Gardner says he shoots for 5.0 or 5.1 pH going into the kettle and for a post-fermentation pH of around 4.25 to make it the most consumable.
Bossu says to avoid getting cute with the process or overthinking it.
“I’m a big believer in using what works for you,” he says, adding that they take advantage of several local maltsters in the Midwest along with malts from Germany.
“We use German malts in our Märzen but also local pils malts,” he says. “Know your capabilities and what makes you successful and build around that. If you stay true to yourself, you’ll get the best beer.”
Hendler says to know what you are shooting to brew before starting, referencing some confusion between a Festbier and a Märzen.
“Festbier is now a lighter, more helles-style beer around 5.5% to 6.5% ABV. A Märzen is darker in color and lower in ABV—5% to 5.5% ABV,” he says.
Once you figure that out, he says malt selection is the top consideration.
“Get highly kilned malt, sweet with lower attenuation,” Hendler says. “Seventy percent attenuation is what you would get with the Märzen. It should have a higher residual extract for malt character.”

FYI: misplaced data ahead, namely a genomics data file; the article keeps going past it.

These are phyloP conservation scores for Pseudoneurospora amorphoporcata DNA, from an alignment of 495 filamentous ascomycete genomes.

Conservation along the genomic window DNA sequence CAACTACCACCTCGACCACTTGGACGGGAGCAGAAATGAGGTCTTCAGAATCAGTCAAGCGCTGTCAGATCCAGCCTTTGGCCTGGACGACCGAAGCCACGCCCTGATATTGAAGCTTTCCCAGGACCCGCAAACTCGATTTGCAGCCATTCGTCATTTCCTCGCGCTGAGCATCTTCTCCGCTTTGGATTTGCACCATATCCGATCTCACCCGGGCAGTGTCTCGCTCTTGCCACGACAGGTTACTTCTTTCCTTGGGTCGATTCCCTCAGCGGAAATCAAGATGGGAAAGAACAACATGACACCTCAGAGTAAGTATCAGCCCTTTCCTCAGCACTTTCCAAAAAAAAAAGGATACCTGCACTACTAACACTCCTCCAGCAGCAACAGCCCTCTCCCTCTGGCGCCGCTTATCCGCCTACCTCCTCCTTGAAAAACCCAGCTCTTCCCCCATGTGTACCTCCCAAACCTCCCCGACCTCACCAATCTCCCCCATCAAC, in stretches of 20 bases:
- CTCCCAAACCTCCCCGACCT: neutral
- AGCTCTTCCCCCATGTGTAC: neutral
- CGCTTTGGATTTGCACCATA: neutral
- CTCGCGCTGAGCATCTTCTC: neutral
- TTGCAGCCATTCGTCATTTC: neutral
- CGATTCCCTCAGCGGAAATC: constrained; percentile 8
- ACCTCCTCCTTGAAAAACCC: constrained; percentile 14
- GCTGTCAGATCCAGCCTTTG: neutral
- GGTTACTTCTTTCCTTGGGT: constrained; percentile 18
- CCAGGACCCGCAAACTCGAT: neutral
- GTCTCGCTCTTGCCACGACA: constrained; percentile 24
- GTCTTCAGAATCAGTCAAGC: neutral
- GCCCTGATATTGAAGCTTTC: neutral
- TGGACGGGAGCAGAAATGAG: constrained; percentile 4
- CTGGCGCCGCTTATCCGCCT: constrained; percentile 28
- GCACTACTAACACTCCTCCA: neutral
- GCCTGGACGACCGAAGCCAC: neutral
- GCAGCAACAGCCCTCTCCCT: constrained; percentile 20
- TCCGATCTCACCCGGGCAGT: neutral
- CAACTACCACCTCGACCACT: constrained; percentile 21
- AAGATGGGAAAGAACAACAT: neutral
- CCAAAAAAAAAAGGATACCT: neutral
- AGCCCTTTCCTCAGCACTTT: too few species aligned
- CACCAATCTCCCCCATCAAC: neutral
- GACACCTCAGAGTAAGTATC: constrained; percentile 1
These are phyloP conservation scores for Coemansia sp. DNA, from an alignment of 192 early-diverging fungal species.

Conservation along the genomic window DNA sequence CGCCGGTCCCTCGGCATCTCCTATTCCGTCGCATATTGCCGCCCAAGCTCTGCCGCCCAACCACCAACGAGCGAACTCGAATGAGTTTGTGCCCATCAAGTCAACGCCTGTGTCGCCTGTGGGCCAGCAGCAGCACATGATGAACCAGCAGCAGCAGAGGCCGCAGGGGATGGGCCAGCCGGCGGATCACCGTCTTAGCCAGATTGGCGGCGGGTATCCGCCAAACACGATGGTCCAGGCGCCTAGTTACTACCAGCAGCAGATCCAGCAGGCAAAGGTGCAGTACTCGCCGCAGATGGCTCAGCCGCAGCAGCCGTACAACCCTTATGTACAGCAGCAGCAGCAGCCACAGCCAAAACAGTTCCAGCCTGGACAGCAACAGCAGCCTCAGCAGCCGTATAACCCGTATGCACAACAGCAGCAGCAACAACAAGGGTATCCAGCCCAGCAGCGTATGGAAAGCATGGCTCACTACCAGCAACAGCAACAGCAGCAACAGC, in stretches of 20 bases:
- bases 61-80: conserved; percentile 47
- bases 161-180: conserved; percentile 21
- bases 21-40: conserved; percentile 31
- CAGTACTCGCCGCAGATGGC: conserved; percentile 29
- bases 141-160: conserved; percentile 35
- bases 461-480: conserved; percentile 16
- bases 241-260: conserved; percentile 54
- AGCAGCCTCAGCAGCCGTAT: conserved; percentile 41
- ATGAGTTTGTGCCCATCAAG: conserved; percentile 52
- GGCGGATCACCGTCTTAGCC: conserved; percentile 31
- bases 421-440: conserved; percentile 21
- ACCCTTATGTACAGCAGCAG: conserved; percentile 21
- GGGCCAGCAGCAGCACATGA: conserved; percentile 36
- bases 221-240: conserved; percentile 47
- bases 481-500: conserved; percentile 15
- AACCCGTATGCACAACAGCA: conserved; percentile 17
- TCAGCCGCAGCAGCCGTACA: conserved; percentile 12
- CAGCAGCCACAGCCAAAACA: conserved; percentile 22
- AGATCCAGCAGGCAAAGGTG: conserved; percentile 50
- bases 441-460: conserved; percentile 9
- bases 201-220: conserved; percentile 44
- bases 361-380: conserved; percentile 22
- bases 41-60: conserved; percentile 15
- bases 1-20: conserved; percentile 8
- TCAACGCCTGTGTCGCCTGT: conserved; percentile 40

What Is the Ideal Grist for Crushing Your Märzen Recipe?
Hendler says today’s malts are considerably different from those of twenty, fifty, or one hundred years ago. We have better extracts now that are easier to use.
“Using lower-enzymatic malts like a Munich gives a better traditional representation,” he says. “Using a little Cara Munich—about two percent—helps balance the modern malt and give an intense kilning flavor.”
Gardner says they keep it reasonably simple.
“We use Weyermann Barke Munich, some five and a half percent of Munich 2 from Weyermann, and acid malt to pH spec,” he says. “That little Munich pushes that malt flavor forward.”
Gardner says they also mash higher on this style, around 153 to 154 degrees Fahrenheit in a single-infusion mash.
Bossu says they use about sixty-five percent pilsner, thirty percent Munich, and five percent aromatic malts.
“Over the years, we have added some malt to build color and eliminated the additional malts because we’re happy with the hue the Munich malts give us,” Bossu says. “People could go one hundred percent Munich malt, I’m sure. But for this one, we get a better build on building off the pilsner.”
Which Hops and How to Use Them in a Märzen
Like many of the classic European brews, Noble hops are the way to go. Bossu likes to use something like a German Tettnang or an Austrian Solea hop.
“We do a first wort hopping, then the remainder happen in the whirlpool … and build a good aromatic base, good bitterness that helps keep the whole thing in balance,” Bossu says. “The bulk of hops is in the whirlpool. We hit about twenty IBUs, so not very much, but enough where you definitely notice the hop presence in there.”